This technique of starting from the end and working backwards is called backward induction. It takes advantage of the fact that, if we assume that you won, there is only one possible final state of the game, namely you took the last move and you said 50.

Notice that in some games like checkers or chess this is not such an effective technique because there are many final states of the game if you won. In chess for instance, the winning move had to be the capture of the king, but the board could have anything from 3 to 32 pieces on it when that happens. Then working backwards isn’t any easier than working forwards.

The last observation I want to make about the game 50 is that it is a first player win. That is, if both players use their best possible strategies, the first player will win no matter what. Impatience may lead you to think every turn-based game that has no luck involved is a first player win. This is definitely not so! Many games, Tic-Tac-Toe for instance, are draws where nobody can ever win if everybody uses their best possible strategy. Some games are second player wins, which you can probably guess the meaning of by now.

For instance, how about we play a game where one player says a number and then the other player says a number and whoever’s number is bigger wins? I’ll even let you go first…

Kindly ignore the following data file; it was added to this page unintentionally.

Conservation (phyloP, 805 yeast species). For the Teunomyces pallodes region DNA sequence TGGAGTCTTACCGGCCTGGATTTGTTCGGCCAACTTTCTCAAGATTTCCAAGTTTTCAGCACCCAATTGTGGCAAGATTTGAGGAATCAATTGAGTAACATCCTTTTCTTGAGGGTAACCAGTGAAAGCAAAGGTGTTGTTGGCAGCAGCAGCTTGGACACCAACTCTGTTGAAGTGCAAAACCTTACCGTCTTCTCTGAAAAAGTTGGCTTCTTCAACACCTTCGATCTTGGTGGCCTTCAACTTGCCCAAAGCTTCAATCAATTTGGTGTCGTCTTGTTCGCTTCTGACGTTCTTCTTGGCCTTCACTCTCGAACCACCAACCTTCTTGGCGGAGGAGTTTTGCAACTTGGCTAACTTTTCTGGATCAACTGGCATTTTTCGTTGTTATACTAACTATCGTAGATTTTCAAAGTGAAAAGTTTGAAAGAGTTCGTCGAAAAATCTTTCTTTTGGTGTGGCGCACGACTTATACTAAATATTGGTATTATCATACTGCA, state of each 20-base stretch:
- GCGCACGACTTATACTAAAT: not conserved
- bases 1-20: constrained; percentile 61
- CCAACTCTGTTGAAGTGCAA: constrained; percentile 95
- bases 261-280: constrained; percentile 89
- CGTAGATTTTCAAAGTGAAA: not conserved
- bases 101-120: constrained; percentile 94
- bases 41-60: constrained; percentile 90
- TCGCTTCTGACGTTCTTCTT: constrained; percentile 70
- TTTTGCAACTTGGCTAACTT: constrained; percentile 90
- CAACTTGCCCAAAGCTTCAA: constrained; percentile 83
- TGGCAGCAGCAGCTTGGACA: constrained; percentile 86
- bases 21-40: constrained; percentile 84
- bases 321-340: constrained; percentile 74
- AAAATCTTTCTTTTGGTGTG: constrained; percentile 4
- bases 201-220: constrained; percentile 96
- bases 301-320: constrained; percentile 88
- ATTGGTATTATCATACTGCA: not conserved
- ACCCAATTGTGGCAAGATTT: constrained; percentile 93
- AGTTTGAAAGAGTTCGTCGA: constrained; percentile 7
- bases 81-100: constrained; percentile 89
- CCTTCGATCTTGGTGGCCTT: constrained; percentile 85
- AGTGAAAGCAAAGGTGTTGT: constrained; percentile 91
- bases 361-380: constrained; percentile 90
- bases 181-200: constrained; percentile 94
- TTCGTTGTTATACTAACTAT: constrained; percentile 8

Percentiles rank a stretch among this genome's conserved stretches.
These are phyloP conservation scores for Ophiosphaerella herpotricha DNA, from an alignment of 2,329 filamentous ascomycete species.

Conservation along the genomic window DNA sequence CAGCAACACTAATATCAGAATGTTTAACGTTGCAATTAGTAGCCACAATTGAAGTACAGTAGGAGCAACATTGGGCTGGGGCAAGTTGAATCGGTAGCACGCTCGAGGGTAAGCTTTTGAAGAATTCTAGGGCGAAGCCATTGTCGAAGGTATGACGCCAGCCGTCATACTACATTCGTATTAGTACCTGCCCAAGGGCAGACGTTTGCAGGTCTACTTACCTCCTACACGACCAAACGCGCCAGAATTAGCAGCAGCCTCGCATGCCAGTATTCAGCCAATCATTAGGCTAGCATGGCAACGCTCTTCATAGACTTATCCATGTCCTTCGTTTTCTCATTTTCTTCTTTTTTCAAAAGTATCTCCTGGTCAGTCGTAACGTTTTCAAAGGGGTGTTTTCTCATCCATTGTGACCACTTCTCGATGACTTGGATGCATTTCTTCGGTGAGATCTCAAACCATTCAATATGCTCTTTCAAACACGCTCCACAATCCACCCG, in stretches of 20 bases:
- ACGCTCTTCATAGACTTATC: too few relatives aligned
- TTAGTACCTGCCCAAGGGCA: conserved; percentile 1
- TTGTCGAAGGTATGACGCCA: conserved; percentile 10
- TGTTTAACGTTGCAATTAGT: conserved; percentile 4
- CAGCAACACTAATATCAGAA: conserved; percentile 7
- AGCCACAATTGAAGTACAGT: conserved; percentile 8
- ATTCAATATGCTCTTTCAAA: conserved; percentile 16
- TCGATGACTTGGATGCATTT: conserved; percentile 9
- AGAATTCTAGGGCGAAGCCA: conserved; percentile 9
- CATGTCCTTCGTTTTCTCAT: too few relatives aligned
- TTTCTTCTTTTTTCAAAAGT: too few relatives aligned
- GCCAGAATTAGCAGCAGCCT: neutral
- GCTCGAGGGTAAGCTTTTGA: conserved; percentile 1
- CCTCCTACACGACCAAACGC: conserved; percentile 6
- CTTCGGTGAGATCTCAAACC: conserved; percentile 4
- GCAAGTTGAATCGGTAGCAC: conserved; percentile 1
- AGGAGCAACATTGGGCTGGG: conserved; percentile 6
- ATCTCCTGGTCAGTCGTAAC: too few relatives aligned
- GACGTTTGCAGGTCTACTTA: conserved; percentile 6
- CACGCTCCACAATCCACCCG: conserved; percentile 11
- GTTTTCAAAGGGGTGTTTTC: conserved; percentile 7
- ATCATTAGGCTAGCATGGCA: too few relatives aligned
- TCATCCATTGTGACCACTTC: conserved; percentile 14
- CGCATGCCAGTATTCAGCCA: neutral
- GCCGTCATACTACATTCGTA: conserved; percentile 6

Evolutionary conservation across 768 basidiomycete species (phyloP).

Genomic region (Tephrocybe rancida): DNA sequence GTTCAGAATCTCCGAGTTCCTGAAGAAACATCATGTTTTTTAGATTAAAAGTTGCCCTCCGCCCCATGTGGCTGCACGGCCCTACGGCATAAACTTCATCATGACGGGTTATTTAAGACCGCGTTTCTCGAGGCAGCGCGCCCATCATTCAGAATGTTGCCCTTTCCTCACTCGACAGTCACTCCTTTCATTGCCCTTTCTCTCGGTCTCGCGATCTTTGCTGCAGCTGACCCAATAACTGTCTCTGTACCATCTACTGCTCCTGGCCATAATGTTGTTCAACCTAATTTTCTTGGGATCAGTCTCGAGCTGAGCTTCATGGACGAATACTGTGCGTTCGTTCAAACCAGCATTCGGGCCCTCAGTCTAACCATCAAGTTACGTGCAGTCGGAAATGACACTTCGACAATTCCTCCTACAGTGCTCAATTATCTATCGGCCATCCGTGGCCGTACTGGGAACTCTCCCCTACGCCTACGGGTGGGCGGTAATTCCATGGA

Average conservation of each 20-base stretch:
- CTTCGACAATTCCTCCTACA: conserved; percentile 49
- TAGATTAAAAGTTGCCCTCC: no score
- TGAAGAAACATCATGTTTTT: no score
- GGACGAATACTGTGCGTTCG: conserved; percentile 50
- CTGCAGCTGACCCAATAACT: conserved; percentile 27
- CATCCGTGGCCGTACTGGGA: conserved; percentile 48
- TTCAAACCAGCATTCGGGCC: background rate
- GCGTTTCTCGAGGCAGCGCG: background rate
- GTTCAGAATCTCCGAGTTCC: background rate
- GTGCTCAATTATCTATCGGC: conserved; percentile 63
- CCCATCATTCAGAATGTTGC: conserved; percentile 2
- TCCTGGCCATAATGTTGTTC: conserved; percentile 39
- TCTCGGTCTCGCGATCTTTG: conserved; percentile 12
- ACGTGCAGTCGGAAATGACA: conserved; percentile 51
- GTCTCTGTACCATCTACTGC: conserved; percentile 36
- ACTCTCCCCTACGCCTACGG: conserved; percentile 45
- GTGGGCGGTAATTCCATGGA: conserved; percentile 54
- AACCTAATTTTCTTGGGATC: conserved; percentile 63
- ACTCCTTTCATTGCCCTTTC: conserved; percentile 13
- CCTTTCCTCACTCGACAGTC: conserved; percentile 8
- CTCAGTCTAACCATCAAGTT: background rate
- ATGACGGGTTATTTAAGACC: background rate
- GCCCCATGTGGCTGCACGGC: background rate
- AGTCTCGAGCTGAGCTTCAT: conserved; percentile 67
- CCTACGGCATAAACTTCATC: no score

Challenge: want to check out your understanding? Try out our short, fun quiz

Jordy Greenblatt is a PhD student in pure math at UCLA doing research in harmonic analysis. His other intellectual interests include physics and history but he likes to spend his free time juggling and playing harmonica. He co-writes the humor blog Put It All on Red and contributes to Trop and McSweeney's Internet Tendency.

comments powered by Disqus

Get the best

Get monthly email updates with the best from The Concepts Project. No spam, ever.

Contact us

Get in touch, we'd love to hear from you:

Greatest Hits

Thinking At The Margin: what to do when you drop your piggy bank in the middle of the forest.

Strategy and Backward Induction: how to win a week of lunches from your unsuspecting colleagues.

What is Multiple Imputation?: when statisticians turn into detectives.

On Shuttle Drivers, Chocolate and NP Completeness: a deliciously difficult problem in computer science.

Rest and Digest vs Fight or Flight: how your body (and medications) help with fighting tigers.

Sites we like

William Shaw, writing about Politics, Theatre, Sci-fi… Mainly Sci-fi.

Better Explained, for maths explanations that click.

Science Non Fiction, a graduate student perspective on science in the news and in our lives.

Clearer Thinking, learn to think more clearly and make better decisions., working to improve the quality of research communications.

Jess Whittlestone, a blog about decision making and behavioural science.